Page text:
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The Pros and Cons Of Starting Your Own Business, Part 2

Part 2: Cons To Starting Your Own Business

Welcome back to the second in our two-part series on the pros and cons of starting your own business. While last time we detailed the ways that owning a business can be satisfying and fruitful as part of the pros of starting a new enterprise. In today’s post, we will take a step back to go into the reasons that give many pause before going into business for themselves. Here are some of the cons when it comes to starting a business.

Risk of failure

Unfortunately, new businesses are disproportionately more likely to struggle – and often fail – than existing enterprises. The first two years are typically the hardest, when profits can be slim to nil and expenses high. It can be difficult to watch your dream falter and see all your hard work go to waste – both emotionally and monetarily.

Significant investment

Getting a business off the ground requires a significant investment of time, resources and money. While bank loans and gifts from family and friends can help, the bulk of the hard work and investment will come from you as the business owner. This means long hours and few opportunities to take any meaningful time off in the early stages of your enterprise.


New businesses are inconsistent and difficult to predict: revenue may be spotty, customers fickle and advertising confusingly ineffective. It may take time to get in a groove and discover what works best for your business – by which time, you may find yourself exhausted and in debt.

24/7 Commitment

Owning your own business does not mean taking off or taking a vacation whenever you want to, at least not until you have reached some level of success and profitability. And, reaching that level can take years of work and commitment. Owning a business can be like raising a child: It can be both extremely rewarding and extremely challenging. When a child cries you need to be there; the same is true for your business.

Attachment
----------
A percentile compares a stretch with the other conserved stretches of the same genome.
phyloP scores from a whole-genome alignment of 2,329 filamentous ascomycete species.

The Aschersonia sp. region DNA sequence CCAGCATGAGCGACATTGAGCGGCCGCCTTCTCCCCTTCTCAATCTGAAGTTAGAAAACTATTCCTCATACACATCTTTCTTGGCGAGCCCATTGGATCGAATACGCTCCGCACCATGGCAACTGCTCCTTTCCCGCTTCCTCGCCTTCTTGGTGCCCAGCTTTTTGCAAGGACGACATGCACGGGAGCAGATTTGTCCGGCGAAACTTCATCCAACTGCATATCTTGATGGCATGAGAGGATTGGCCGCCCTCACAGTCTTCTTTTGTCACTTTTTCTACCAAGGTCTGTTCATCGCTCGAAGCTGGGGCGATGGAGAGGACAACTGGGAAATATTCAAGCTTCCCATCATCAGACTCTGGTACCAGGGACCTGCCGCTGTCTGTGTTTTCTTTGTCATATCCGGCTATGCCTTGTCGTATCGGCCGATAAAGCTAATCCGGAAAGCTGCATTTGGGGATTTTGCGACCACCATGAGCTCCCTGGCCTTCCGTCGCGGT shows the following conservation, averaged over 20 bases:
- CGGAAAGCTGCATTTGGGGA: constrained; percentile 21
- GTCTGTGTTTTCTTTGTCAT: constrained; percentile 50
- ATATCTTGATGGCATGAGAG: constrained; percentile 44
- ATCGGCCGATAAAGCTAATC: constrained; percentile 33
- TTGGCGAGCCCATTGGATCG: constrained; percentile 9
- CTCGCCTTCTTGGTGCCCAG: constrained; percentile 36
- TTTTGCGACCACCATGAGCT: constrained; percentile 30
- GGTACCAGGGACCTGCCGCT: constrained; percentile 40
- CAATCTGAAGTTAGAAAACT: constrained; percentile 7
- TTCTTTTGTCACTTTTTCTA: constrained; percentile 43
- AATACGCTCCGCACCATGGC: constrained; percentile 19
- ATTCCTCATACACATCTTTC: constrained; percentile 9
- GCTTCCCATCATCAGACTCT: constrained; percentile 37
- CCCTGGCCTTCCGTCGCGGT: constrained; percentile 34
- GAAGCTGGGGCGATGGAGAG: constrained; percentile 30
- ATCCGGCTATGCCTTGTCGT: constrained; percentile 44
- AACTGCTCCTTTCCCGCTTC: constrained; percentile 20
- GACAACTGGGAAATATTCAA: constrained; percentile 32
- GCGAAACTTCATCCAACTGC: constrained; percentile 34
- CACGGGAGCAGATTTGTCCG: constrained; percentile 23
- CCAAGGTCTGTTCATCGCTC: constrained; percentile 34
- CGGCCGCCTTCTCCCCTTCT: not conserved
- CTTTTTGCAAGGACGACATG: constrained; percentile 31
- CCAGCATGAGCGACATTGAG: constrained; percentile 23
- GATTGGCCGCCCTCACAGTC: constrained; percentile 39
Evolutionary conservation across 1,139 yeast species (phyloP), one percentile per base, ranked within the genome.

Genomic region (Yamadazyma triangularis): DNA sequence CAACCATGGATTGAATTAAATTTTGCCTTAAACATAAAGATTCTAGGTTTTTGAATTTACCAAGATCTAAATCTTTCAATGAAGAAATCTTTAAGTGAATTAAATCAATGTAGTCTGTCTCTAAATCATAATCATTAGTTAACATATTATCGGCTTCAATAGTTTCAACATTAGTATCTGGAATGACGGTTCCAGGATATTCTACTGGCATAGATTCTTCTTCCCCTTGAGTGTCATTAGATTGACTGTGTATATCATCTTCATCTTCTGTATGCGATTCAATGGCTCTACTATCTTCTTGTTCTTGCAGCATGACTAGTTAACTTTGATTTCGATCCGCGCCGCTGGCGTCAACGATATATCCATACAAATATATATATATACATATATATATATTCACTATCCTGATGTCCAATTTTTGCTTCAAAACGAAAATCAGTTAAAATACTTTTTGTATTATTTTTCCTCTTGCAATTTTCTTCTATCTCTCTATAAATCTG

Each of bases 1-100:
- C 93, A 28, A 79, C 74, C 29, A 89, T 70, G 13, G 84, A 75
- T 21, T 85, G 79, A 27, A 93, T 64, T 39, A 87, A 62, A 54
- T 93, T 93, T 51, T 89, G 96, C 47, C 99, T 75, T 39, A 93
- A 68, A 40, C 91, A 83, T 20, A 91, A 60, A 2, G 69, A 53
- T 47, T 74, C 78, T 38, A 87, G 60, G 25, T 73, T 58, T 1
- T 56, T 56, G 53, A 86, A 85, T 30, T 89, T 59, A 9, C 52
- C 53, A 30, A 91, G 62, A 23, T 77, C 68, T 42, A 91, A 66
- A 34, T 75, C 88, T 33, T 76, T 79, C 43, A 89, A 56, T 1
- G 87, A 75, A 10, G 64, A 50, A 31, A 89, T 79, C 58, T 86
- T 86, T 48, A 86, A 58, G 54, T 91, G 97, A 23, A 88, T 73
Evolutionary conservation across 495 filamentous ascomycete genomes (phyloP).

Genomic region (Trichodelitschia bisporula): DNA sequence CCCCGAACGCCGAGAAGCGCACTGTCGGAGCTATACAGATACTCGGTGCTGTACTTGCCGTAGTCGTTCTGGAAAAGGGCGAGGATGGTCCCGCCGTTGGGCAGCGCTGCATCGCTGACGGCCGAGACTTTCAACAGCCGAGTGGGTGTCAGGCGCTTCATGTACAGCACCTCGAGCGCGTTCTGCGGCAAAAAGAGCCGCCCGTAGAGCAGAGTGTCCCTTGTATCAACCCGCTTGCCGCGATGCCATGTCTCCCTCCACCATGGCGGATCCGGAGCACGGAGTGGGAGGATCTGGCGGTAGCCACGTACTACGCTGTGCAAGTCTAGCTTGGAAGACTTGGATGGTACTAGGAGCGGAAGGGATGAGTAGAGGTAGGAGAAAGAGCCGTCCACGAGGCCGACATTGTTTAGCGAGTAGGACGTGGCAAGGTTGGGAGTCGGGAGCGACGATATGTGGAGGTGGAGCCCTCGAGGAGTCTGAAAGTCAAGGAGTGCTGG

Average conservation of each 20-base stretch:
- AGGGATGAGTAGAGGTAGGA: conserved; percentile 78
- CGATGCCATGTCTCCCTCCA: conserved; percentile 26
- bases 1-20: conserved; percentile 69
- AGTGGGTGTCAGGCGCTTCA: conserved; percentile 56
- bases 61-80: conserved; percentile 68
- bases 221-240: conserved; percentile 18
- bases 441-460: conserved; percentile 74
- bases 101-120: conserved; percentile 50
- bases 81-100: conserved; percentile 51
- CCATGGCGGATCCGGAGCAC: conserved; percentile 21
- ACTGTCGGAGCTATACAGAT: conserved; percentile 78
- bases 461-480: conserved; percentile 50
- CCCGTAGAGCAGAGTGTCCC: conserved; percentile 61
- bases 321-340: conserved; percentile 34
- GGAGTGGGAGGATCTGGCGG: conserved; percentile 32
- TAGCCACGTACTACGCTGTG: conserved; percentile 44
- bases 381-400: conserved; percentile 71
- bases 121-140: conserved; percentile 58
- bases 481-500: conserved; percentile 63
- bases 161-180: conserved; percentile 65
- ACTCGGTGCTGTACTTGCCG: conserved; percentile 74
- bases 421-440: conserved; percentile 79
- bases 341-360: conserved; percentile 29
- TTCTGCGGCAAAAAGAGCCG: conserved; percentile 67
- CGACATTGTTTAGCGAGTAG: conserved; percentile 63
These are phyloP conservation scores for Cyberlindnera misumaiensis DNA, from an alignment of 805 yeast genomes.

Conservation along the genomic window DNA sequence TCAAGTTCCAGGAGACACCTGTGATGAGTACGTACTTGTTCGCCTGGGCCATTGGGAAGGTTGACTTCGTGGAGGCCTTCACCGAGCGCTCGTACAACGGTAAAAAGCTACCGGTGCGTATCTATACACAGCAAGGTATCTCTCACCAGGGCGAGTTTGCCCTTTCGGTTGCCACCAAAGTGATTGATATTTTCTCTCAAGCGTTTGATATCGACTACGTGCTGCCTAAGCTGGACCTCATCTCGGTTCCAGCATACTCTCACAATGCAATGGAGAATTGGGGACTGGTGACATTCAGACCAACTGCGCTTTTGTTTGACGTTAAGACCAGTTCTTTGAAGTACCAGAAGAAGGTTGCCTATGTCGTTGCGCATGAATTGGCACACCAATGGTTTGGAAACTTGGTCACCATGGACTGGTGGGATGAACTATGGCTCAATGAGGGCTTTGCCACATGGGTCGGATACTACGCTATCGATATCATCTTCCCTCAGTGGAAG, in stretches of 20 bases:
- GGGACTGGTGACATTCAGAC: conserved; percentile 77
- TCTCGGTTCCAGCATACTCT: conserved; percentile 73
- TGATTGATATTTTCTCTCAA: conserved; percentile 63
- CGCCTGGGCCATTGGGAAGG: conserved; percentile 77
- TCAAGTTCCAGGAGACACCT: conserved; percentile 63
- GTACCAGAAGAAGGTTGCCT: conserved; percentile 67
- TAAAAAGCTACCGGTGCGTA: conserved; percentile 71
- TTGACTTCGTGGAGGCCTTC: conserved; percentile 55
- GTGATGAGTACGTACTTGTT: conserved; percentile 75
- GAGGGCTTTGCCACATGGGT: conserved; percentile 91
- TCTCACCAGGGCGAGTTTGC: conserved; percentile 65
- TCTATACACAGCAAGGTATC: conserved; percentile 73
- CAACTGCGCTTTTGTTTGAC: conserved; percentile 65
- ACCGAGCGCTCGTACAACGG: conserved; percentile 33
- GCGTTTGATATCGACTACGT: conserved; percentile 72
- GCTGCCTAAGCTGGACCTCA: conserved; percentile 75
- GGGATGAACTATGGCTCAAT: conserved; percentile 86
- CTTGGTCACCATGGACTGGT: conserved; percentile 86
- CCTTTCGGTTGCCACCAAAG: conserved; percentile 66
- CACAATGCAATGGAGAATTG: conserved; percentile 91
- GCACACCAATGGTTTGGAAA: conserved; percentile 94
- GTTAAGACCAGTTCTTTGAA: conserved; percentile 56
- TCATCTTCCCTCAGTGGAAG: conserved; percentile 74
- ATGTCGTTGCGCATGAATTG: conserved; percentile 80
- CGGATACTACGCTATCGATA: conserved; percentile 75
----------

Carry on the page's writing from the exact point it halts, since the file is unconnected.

Lack of benefits

Unlike a traditional full-time job working for someone else, self-employment requires you to set up your own safety net. This means paying for your own health insurance, retirement and other benefit plans, as well as setting up these benefits for your staff.

Distraction from what you really want to be doing

Just because you got into business for yourself to make a particular product or provide a specific service doesn’t mean that the majority of your time will be spent actually doing that. Often, business owners find themselves preoccupied with the organization and administrative tasks, overwhelmed by the minutia rather than being able to focus on what brings them the most satisfaction.

Regulation and litigation

The biggest drawback to opening your own business is that the burden of compliance falls squarely on the business owner. There may be permits to obtain, training to receive and regulations to observe that, in the event of non-compliance, can result in expensive litigation. Furthermore, if your personal assets aren’t protected, any lawsuit or sanction against your business could result in losing the things you’ve worked so hard to get.

That’s where an experienced business attorney can help. The Law Offices of Donald W. Hudspeth, P.C. practices only business law. It does not do anything else. The firm has helped countless entrepreneurs set up and structure their new businesses. And, we have a “Start Up Packet” of helpful information, advice and articles on starting, buying and operating your business. Call us today to learn more.

Call 602-265-7997 or contact is available 24/7 through Chat Room on this website.

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